Racial Reality Tunnel

The worldview of race is so embedded in our society that it has for centuries been our collective reality tunnel. We don’t even know how to talk about it without using race-based language. Race just seems real to us.

Of course, we have reasons to give for why it seems real, but the reasons are secondary. It isn’t an issue of an opposition between rationality and irrationality. Racialism is both pre-rational and rationalizing.

Far from denying the rationality of those who have accepted either belief as truth about the world, we assume it. We are interested in the processes of reasoning that manage to make both plausible. Witchcraft and racecraft are imagined, acted upon, and re-imagined, the action and imagining inextricably intertwined. The outcome is a belief that “presents itself to the mind and imagination as a vivid truth.” So wrote W. E. H. Lecky, a British scholar of Europe’s past who, looking back from the nineteenth century, tried to understand how very smart people managed for a very long time to believe in witchcraft. He warned that it takes “a strong effort of the imagination … [to] realise the position of the defenders of the belief.” To “realise,” in his sense, is to picture a bygone real world of normally constituted people who accepted, as obviously true, notions that the real world of one’s own present dismisses as obviously false. What if we Americans applied that “strong effort ” to our present? Only if we imagined racecraft as a thing in itself worth scrutiny might we imagine ourselves outside or beyond the belief.

Fields, Barbara J.; Fields, Karen (2012-10-09). Racecraft: The Soul of Inequality in American Life
by Barbara J. Fields and Karen Fields
pp. 19-20

The feeling of it being real is prior to conscious thought. We are raised in this worldview and for most of us we have never known anything else. It is a self-contained worldview and  a self-fulfilling prophesy. Its sociopolitical enactment creates its own evidence which proves the reality, necessity and inevitability of its enactment.

Then and there, cause and effect disappear into the smoky notion of “witches”— by definition, people who can “do accursed things ” that, by definition, are the things witches can do. Like pure races a while ago, Luther’s witches enter the world, and come to matter therein, not by observation and experience but by circular reasoning. Neither “witch” nor “pure race” has a material existence. Both are products of thought, and of language. Having no material existence, they cannot have material causation. Strictly speaking, Luther’s explanation omitted nothing essential.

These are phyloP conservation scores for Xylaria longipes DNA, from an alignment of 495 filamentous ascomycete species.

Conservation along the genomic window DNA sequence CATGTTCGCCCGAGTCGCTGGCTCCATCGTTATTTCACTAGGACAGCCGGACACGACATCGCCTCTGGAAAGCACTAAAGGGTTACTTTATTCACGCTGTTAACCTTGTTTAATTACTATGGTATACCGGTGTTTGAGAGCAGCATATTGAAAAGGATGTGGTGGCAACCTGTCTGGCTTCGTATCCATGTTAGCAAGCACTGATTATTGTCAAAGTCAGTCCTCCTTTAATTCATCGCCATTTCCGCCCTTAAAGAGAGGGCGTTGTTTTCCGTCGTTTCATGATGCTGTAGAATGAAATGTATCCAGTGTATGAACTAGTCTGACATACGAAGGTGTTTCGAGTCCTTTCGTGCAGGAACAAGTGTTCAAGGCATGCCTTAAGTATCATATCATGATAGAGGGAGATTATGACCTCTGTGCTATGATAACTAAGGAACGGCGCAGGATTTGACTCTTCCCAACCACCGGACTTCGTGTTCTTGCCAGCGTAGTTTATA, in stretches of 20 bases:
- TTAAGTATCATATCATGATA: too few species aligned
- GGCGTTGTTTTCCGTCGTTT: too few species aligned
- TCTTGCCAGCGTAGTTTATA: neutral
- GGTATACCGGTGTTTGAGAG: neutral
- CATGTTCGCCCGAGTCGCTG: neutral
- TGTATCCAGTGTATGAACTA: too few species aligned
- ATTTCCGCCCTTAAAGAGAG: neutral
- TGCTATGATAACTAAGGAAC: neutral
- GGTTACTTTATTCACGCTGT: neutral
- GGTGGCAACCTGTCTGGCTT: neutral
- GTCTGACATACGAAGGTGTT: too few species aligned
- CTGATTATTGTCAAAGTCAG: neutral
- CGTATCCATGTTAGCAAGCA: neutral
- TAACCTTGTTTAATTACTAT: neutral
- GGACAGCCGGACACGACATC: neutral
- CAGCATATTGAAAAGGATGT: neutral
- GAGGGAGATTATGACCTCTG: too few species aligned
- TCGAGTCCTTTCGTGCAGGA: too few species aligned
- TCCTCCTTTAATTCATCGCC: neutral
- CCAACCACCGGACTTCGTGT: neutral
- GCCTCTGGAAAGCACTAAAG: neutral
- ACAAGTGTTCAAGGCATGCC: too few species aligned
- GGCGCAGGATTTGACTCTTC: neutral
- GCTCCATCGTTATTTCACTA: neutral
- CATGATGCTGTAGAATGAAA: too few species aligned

Witchcraft has no moving parts of its own, and needs none . It acquires perfectly adequate moving parts when a person acts upon the reality of the imagined thing ; the real action creates evidence for the imagined thing. By that route, belief of that sort constantly dumps factitious evidence for itself into the real world . In Luther’s day, learned jurists and ecclesiastics produced mountains of such evidence. The specialized language of the proceedings generated evidence by shaping routine modes of narrating invisible (nay, impossible) events. The very pageantry of witchcraft trials yielded more evidence, and drastic executions of “accursed” people still more of it, a kind of material proof that bad things happen to bad people. Lecky concluded: “If we considered witchcraft probable, a hundredth part of the evidence we possess would have placed it beyond the region of doubt.” Correspondingly, if Ripley’s readers had considered racecraft improbable, his classification would have trapped him well within the region of doubt. In both instances, there was vast and varied evidence, but of what?

Of products of imagining, “realised” in everyday practice. Here , paraphrased , is an exchange between an unbelieving interviewer with the American children or grandchildren of European immigrants who believed in the evil eye: Q: How does the evil eye work? A: Some people are known to have it. Q: How do you know that? A: I have seen X’s remedy work. Q: Is it always effective? A: I know for a fact that it worked for So-and-so. Today, as in the sixteenth century, logical hopscotch of that kind is the warp and woof of banal sociability. The talkers respond to, but ignore, the interviewer’s question about the mechanism of the evil eye. It exists, period. The interviewer does not press, and does not need to. Those present do not query assumptions, the nature of available evidence, or the coherence of their reasoning from that evidence. What they know they know intimately, but not well. Such is the stuff that racecraft is made of. It occupies a middle ground between science and superstition , an invisible realm of collective understandings, a half-lit zone of the mind’s eye.

Dr. Watson was operating within it when he prophesied breakthroughs in genetics to account for things that happen when white people like him “have to deal with black employees.” That a scientist of his stature slipped into that half-light demonstrates the ease with which scientific and non-scientific thinking conflate in the minds of individuals. Had he been chatting over his back fence with a like-minded (or risk-averse) neighbor, rather than to a battalion of journalists, there would have been no uproar. And the world would have missed a sober lesson: Science is forever dogged by those seductive cousins and ancient antagonists which Francis Bacon named “Idols of the Tribe.” In their grip, Luther, a powerful dialectician, held both a workaday notion of cause and effect and a phantasmic folk belief that contradicted it, and so, too, did his learned contemporaries. Lecky again: “The acutest lawyers and ecclesiastics confronted evidence that extends to tens of thousands of cases, in almost every country of Europe.” For them, as for less well-educated people, there was little to impose the idea of absurdity or of improbability on stories about “old women riding on broomsticks.”

pp. 22-24

I realized the power of this social construct when I was once again looking at the genetic data.

The United States is apparently the only country in the world with a bimodal distribution of racial genetics, despite the fact that there are many other countries including both European and African ancestry. The reason for this relatively distinct genetic division of races exists at all (although still not as distinct as the racialists would prefer) is because of centuries of what amounts to eugenics public policies and socially oppressive practices such as miscegenation laws. The pure races of black and white didn’t exist as a natural reality but was only created (and never fully) through careful enforcement of the social construct. No one ever said beliefs weren’t powerful.